Though they have been somewhat less documented and explored, a range of non-cognitive or socio-emotional skills – such as external and internal direction of aggression, motivation, and social skills – contribute importantly to both educational attainment and earnings as well. Here again, the evidence suggests that the Black population lags behind the white population along a number of dimensions.

Finally, consistent and accumulating employment gaps between white and Black Americans, which emerge as soon as they enter the labor market, generate less work experience for Black workers. The extent to which lower work experience “scars” workers, reducing their wages and/or employment over time, has been the subject of some debate among economists, and recent evidence suggests that some scarring occurs.

Still, Neal and Johnson show that, when statistically controlling for education, test scores, and work experience, observed earnings gaps between Black and white workers largely (though not completely) disappear. And while the exact interpretations of this evidence can be debated, the empirical fact has largely been accepted by economists and other social scientists.

At the same time, the observed racial gaps in education, cognitive and noncognitive skills, and work experience raise important questions about what drives these gaps in the first place.

  1. Ultimate causes: Discrimination and social/spatial isolation

There is abundant evidence that Black Americans and especially Black men face systematic discrimination in the labor market and in other walks of life, such as schooling. This discrimination limits their ability to accumulate skills and education credentials as well as work experience.

For instance, Holzer (1996) provides survey evidence that Black men receive fewer job offers than any other race/gender group as job applicants, especially in the lower-wage service sector. Several audit studies (which send out applicants of mixed race or gender with identical resumes to apply for jobs) provide evidence that Black applicants receive fewer callbacks from employers than white applicants. Devah Pager (2003) also shows that Black men without criminal records receive such callbacks at only approximately the same rate as white men with such records. And Charles and Guryan (2008) show that Black male earnings are relatively lower in states where whites express racial prejudice (as measured in the General Social Survey), and that such prejudice can account for a fourth of the Black-white wage gap among men.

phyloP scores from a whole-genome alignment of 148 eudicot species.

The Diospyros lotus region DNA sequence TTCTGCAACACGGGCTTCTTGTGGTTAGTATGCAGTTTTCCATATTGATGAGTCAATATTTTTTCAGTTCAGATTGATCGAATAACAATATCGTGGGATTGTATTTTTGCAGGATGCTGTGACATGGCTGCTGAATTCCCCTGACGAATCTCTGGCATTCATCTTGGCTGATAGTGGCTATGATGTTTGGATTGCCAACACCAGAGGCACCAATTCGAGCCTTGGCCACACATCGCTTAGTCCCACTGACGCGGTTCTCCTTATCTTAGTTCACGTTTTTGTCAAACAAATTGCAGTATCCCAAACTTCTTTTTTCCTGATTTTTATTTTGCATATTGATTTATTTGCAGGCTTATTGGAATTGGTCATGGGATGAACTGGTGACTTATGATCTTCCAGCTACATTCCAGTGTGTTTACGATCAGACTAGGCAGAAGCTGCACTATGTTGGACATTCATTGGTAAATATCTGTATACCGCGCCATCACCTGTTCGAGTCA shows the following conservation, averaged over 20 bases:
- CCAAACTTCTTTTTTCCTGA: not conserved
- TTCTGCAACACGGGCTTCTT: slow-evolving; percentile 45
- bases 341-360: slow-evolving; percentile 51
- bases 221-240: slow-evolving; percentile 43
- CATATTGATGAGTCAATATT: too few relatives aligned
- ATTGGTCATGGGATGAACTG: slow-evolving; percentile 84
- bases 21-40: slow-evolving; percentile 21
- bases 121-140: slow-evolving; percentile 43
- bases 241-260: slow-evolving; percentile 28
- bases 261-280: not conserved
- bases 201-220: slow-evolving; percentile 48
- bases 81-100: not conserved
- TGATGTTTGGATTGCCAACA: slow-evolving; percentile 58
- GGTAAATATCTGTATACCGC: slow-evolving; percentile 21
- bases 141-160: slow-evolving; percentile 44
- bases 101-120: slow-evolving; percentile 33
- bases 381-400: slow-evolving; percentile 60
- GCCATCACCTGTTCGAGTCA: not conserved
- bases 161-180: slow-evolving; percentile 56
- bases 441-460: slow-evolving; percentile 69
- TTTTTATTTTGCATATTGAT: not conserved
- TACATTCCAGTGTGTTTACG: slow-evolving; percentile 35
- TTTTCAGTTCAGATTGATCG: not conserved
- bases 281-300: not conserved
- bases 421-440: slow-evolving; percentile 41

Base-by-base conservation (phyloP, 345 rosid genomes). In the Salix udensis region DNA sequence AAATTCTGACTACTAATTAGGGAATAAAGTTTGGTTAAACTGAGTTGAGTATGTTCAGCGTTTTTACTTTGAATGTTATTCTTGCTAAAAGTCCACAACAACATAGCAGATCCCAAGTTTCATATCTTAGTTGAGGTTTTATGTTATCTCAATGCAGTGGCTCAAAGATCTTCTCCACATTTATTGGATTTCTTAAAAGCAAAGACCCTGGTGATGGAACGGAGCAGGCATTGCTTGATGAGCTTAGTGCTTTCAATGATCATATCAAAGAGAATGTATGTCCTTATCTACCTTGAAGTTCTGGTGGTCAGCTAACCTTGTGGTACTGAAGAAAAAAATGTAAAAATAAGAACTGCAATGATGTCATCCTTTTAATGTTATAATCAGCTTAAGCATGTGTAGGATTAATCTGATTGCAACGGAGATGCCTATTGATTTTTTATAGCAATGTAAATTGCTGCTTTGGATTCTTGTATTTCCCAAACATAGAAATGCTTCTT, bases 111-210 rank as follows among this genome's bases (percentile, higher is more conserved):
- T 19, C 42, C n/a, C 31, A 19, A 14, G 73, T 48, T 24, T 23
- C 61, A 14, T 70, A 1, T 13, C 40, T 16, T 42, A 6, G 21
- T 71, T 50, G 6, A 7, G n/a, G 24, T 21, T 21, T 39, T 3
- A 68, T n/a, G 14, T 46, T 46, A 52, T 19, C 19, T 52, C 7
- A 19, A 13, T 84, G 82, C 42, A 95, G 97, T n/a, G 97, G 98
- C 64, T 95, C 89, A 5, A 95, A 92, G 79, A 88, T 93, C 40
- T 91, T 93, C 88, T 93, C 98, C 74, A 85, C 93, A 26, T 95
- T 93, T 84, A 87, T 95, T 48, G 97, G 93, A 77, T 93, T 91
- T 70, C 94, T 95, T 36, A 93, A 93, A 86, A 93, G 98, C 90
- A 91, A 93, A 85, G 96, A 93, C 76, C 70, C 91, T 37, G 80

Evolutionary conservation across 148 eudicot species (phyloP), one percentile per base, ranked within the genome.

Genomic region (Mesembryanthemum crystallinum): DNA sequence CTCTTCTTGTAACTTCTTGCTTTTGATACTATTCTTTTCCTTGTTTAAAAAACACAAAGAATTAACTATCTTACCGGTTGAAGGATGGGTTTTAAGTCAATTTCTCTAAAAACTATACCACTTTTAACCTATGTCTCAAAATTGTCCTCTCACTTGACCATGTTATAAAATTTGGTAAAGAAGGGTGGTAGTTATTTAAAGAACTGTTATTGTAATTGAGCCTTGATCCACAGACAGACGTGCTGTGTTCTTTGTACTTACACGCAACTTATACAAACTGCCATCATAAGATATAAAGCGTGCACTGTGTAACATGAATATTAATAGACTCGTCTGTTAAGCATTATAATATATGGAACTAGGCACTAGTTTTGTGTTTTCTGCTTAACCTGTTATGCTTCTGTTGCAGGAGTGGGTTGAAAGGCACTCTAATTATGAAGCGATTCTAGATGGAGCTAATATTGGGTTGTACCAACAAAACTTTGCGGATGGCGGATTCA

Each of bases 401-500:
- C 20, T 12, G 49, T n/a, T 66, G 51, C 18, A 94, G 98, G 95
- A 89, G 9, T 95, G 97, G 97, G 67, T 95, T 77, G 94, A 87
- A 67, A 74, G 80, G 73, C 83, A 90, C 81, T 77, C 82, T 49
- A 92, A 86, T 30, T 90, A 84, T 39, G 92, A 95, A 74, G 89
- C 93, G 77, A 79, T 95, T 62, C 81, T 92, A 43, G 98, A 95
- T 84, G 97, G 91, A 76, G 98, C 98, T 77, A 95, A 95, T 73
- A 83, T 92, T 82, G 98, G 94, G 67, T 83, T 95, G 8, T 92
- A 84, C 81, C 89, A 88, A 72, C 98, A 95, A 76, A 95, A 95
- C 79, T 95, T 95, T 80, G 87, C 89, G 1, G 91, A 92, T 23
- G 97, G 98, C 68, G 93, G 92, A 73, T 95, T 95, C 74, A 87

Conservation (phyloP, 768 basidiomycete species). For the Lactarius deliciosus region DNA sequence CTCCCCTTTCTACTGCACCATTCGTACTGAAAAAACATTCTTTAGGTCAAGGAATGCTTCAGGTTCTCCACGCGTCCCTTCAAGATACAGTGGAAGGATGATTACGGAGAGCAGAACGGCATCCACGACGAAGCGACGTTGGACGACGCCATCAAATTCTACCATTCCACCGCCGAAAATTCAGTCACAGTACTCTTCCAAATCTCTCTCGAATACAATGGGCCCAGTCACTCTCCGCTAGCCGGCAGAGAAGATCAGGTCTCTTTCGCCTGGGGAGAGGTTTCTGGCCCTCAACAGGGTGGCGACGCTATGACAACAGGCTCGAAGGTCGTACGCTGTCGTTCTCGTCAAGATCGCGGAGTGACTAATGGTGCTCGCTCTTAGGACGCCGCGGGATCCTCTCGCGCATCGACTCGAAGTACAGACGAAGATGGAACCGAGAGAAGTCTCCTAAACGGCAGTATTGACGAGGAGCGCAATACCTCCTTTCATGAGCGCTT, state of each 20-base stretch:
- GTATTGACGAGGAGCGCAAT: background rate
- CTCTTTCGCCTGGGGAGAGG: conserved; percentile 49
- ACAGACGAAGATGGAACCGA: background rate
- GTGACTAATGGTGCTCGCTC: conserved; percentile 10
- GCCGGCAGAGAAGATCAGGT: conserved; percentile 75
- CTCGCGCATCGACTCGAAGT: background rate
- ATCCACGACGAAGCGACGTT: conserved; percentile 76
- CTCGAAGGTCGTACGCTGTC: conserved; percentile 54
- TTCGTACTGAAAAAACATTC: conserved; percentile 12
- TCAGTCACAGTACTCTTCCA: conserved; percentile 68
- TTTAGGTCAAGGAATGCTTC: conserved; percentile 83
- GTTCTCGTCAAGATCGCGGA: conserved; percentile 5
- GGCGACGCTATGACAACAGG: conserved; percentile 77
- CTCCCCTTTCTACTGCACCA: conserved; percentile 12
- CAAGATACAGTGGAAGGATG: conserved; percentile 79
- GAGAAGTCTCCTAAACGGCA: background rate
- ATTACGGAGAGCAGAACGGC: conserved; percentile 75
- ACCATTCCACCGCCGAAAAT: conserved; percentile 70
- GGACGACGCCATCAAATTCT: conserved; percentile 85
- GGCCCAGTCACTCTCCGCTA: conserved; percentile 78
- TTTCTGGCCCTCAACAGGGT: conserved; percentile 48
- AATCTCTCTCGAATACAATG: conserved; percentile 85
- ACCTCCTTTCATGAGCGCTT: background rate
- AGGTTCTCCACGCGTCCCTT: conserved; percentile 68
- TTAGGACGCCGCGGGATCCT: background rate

While rigorous evidence of discrimination in the treatment of Black boys (and girls) in school is much more limited (as audit studies within schools are quite difficult to implement), we find large disparities by race in disciplinary actions such as suspensions from school and in grade retention. And some strongly suggestive evidence appears to link such disparities to geographic areas where racial discrimination appears more prevalent.

In addition, racial segregation and social isolation contribute to weak education and employment outcomes as well.  Metropolitan areas in the U.S. remain quite racially segregated, especially between Black and white households; a combination of housing market discrimination, exclusionary zoning in higher-income/white neighborhoods, and “white flight” when minorities enter these neighborhoods perpetuates the segregation over time. And, since enrollments in public K-12 schools depend primarily on where people live, segregated residential neighborhoods generate segregated schools, that limit student achievement and employment outcomes over time.

Social networks among Black Americans, and especially those residing in segregated neighborhoods, tend to be weak as well. We have long known that such networks play important roles in helping workers find jobs; but new evidence is now appearing that such networks impede the ability of Black Americans, and especially men, to have access to well-paying jobs in many regions of the U.S. And given the absence of Black men from the labor market in many such neighborhoods, as we noted earlier, the networks available to younger Black men now entering the labor market are especially too weak to help those without college degrees find and keep well-paying jobs.

3) Mediating factors: Marriage and health

Declining employment among less-educated men in the U.S., and especially Black men, has been correlated with a decline in marriage rates. It is hard to determine exactly to what extent this relationship is causal; and, if it is, in which direction the causation works. What seems most likely is that causal effects work both ways – on the one hand, a lack of effective employment opportunities renders many (Black) men as less “marriageable”; on the other hand, lower marriage rates reduce the incentives of men to work to support their families.